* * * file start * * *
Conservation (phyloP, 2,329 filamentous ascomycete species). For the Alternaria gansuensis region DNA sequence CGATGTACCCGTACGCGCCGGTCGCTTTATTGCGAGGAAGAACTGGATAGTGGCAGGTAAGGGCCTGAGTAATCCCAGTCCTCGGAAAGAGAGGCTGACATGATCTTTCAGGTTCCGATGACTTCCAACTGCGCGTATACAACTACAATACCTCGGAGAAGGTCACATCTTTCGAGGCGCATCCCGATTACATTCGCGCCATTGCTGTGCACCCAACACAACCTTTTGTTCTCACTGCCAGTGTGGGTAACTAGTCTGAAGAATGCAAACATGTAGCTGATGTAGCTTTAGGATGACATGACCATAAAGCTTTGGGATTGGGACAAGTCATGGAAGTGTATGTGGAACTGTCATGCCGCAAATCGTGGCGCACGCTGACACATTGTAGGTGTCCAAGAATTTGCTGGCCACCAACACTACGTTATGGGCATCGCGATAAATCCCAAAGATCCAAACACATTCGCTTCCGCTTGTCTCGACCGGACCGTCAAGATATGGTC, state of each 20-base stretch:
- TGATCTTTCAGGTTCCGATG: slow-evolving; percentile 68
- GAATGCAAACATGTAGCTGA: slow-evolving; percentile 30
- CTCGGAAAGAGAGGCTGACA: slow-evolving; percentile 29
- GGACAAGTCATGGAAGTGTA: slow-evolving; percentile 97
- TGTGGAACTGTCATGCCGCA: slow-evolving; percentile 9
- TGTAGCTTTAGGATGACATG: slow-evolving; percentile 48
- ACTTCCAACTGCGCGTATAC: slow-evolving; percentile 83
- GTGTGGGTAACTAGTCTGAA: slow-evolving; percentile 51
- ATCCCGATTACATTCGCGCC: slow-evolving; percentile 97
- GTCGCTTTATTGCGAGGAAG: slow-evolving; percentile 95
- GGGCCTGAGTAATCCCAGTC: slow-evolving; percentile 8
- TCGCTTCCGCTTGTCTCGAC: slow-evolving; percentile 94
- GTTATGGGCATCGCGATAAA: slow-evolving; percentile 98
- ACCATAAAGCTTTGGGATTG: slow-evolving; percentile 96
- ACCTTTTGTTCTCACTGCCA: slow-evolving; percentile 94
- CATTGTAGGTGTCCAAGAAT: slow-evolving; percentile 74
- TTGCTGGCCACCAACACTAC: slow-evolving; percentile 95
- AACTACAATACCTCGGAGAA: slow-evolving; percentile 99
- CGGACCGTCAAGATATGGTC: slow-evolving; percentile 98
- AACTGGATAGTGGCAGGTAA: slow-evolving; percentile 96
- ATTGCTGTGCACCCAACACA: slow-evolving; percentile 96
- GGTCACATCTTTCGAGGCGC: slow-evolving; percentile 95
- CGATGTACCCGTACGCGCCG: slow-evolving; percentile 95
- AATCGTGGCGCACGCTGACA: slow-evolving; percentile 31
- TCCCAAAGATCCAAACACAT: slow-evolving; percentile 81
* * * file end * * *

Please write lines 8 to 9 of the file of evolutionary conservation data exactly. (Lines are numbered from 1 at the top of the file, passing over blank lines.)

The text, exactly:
- ACTTCCAACTGCGCGTATAC: slow-evolving; percentile 83
- GTGTGGGTAACTAGTCTGAA: slow-evolving; percentile 51